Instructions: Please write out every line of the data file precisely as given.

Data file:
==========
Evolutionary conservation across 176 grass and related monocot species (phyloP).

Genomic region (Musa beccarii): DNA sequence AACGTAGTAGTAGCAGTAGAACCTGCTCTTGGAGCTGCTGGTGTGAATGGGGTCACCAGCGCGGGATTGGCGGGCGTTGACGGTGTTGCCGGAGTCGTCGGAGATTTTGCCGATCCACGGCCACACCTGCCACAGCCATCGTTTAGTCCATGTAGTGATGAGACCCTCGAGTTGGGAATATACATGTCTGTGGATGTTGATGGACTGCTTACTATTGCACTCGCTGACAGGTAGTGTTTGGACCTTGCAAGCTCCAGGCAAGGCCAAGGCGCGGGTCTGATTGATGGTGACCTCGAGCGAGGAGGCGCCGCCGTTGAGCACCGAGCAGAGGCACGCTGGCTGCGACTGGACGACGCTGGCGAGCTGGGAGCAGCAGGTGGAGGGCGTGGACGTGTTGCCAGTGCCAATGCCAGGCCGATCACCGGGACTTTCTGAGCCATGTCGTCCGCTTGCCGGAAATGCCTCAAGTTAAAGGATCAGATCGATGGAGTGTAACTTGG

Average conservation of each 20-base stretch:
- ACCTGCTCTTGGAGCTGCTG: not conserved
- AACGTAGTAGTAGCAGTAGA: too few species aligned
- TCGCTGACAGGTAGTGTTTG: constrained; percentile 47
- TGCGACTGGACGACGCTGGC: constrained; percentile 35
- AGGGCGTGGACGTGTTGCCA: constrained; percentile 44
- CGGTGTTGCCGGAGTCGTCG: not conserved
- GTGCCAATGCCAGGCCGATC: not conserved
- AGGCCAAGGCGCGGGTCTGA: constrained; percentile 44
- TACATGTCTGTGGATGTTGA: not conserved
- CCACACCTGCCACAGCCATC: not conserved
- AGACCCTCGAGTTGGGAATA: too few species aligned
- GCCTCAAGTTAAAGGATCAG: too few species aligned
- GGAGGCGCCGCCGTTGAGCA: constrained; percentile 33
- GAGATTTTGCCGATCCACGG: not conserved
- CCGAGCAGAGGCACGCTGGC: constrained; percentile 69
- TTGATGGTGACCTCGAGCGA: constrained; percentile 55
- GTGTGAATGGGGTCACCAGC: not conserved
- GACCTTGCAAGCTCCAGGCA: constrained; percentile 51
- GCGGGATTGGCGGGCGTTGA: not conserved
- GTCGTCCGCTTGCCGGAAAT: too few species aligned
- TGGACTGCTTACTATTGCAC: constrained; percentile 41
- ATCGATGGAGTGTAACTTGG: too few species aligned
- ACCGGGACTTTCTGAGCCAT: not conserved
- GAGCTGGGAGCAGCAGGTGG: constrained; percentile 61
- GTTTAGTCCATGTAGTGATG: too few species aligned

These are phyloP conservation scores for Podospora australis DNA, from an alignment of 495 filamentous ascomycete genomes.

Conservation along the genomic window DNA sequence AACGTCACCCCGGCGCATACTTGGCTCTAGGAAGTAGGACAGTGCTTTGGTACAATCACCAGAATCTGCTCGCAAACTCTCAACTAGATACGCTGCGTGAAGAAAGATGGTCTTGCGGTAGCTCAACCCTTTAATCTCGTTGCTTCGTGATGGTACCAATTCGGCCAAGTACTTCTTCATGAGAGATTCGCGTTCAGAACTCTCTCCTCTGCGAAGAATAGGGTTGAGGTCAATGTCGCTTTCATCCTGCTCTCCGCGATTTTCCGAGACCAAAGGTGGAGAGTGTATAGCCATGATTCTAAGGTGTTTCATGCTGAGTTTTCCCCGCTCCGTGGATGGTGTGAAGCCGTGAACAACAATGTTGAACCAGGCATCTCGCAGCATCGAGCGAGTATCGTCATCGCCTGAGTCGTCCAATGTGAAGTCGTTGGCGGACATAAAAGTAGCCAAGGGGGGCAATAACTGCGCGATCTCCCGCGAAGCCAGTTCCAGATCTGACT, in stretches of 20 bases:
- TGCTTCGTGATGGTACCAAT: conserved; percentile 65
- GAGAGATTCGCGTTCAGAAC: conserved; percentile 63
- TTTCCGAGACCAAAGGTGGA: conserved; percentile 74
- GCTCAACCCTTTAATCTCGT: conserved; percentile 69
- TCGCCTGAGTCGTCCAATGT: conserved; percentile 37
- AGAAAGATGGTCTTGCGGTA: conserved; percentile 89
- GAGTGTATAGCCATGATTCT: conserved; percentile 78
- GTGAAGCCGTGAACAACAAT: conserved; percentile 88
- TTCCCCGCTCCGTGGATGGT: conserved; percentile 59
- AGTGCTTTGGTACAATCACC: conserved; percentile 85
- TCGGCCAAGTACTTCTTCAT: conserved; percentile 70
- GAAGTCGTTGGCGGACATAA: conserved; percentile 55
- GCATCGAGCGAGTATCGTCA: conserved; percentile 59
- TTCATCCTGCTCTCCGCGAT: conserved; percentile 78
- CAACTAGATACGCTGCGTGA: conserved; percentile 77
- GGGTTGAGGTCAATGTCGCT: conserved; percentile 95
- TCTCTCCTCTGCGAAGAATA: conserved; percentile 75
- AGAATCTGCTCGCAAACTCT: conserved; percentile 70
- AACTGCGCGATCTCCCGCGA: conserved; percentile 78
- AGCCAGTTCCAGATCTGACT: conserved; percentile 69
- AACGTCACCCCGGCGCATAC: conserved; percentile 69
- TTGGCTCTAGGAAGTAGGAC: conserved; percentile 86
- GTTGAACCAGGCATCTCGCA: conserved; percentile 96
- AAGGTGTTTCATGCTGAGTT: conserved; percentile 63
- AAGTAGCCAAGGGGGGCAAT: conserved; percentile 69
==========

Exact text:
Evolutionary conservation across 176 grass and related monocot species (phyloP).

Genomic region (Musa beccarii): DNA sequence AACGTAGTAGTAGCAGTAGAACCTGCTCTTGGAGCTGCTGGTGTGAATGGGGTCACCAGCGCGGGATTGGCGGGCGTTGACGGTGTTGCCGGAGTCGTCGGAGATTTTGCCGATCCACGGCCACACCTGCCACAGCCATCGTTTAGTCCATGTAGTGATGAGACCCTCGAGTTGGGAATATACATGTCTGTGGATGTTGATGGACTGCTTACTATTGCACTCGCTGACAGGTAGTGTTTGGACCTTGCAAGCTCCAGGCAAGGCCAAGGCGCGGGTCTGATTGATGGTGACCTCGAGCGAGGAGGCGCCGCCGTTGAGCACCGAGCAGAGGCACGCTGGCTGCGACTGGACGACGCTGGCGAGCTGGGAGCAGCAGGTGGAGGGCGTGGACGTGTTGCCAGTGCCAATGCCAGGCCGATCACCGGGACTTTCTGAGCCATGTCGTCCGCTTGCCGGAAATGCCTCAAGTTAAAGGATCAGATCGATGGAGTGTAACTTGG

Average conservation of each 20-base stretch:
- ACCTGCTCTTGGAGCTGCTG: not conserved
- AACGTAGTAGTAGCAGTAGA: too few species aligned
- TCGCTGACAGGTAGTGTTTG: constrained; percentile 47
- TGCGACTGGACGACGCTGGC: constrained; percentile 35
- AGGGCGTGGACGTGTTGCCA: constrained; percentile 44
- CGGTGTTGCCGGAGTCGTCG: not conserved
- GTGCCAATGCCAGGCCGATC: not conserved
- AGGCCAAGGCGCGGGTCTGA: constrained; percentile 44
- TACATGTCTGTGGATGTTGA: not conserved
- CCACACCTGCCACAGCCATC: not conserved
- AGACCCTCGAGTTGGGAATA: too few species aligned
- GCCTCAAGTTAAAGGATCAG: too few species aligned
- GGAGGCGCCGCCGTTGAGCA: constrained; percentile 33
- GAGATTTTGCCGATCCACGG: not conserved
- CCGAGCAGAGGCACGCTGGC: constrained; percentile 69
- TTGATGGTGACCTCGAGCGA: constrained; percentile 55
- GTGTGAATGGGGTCACCAGC: not conserved
- GACCTTGCAAGCTCCAGGCA: constrained; percentile 51
- GCGGGATTGGCGGGCGTTGA: not conserved
- GTCGTCCGCTTGCCGGAAAT: too few species aligned
- TGGACTGCTTACTATTGCAC: constrained; percentile 41
- ATCGATGGAGTGTAACTTGG: too few species aligned
- ACCGGGACTTTCTGAGCCAT: not conserved
- GAGCTGGGAGCAGCAGGTGG: constrained; percentile 61
- GTTTAGTCCATGTAGTGATG: too few species aligned

These are phyloP conservation scores for Podospora australis DNA, from an alignment of 495 filamentous ascomycete genomes.

Conservation along the genomic window DNA sequence AACGTCACCCCGGCGCATACTTGGCTCTAGGAAGTAGGACAGTGCTTTGGTACAATCACCAGAATCTGCTCGCAAACTCTCAACTAGATACGCTGCGTGAAGAAAGATGGTCTTGCGGTAGCTCAACCCTTTAATCTCGTTGCTTCGTGATGGTACCAATTCGGCCAAGTACTTCTTCATGAGAGATTCGCGTTCAGAACTCTCTCCTCTGCGAAGAATAGGGTTGAGGTCAATGTCGCTTTCATCCTGCTCTCCGCGATTTTCCGAGACCAAAGGTGGAGAGTGTATAGCCATGATTCTAAGGTGTTTCATGCTGAGTTTTCCCCGCTCCGTGGATGGTGTGAAGCCGTGAACAACAATGTTGAACCAGGCATCTCGCAGCATCGAGCGAGTATCGTCATCGCCTGAGTCGTCCAATGTGAAGTCGTTGGCGGACATAAAAGTAGCCAAGGGGGGCAATAACTGCGCGATCTCCCGCGAAGCCAGTTCCAGATCTGACT, in stretches of 20 bases:
- TGCTTCGTGATGGTACCAAT: conserved; percentile 65
- GAGAGATTCGCGTTCAGAAC: conserved; percentile 63
- TTTCCGAGACCAAAGGTGGA: conserved; percentile 74
- GCTCAACCCTTTAATCTCGT: conserved; percentile 69
- TCGCCTGAGTCGTCCAATGT: conserved; percentile 37
- AGAAAGATGGTCTTGCGGTA: conserved; percentile 89
- GAGTGTATAGCCATGATTCT: conserved; percentile 78
- GTGAAGCCGTGAACAACAAT: conserved; percentile 88
- TTCCCCGCTCCGTGGATGGT: conserved; percentile 59
- AGTGCTTTGGTACAATCACC: conserved; percentile 85
- TCGGCCAAGTACTTCTTCAT: conserved; percentile 70
- GAAGTCGTTGGCGGACATAA: conserved; percentile 55
- GCATCGAGCGAGTATCGTCA: conserved; percentile 59
- TTCATCCTGCTCTCCGCGAT: conserved; percentile 78
- CAACTAGATACGCTGCGTGA: conserved; percentile 77
- GGGTTGAGGTCAATGTCGCT: conserved; percentile 95
- TCTCTCCTCTGCGAAGAATA: conserved; percentile 75
- AGAATCTGCTCGCAAACTCT: conserved; percentile 70
- AACTGCGCGATCTCCCGCGA: conserved; percentile 78
- AGCCAGTTCCAGATCTGACT: conserved; percentile 69
- AACGTCACCCCGGCGCATAC: conserved; percentile 69
- TTGGCTCTAGGAAGTAGGAC: conserved; percentile 86
- GTTGAACCAGGCATCTCGCA: conserved; percentile 96
- AAGGTGTTTCATGCTGAGTT: conserved; percentile 63
- AAGTAGCCAAGGGGGGCAAT: conserved; percentile 69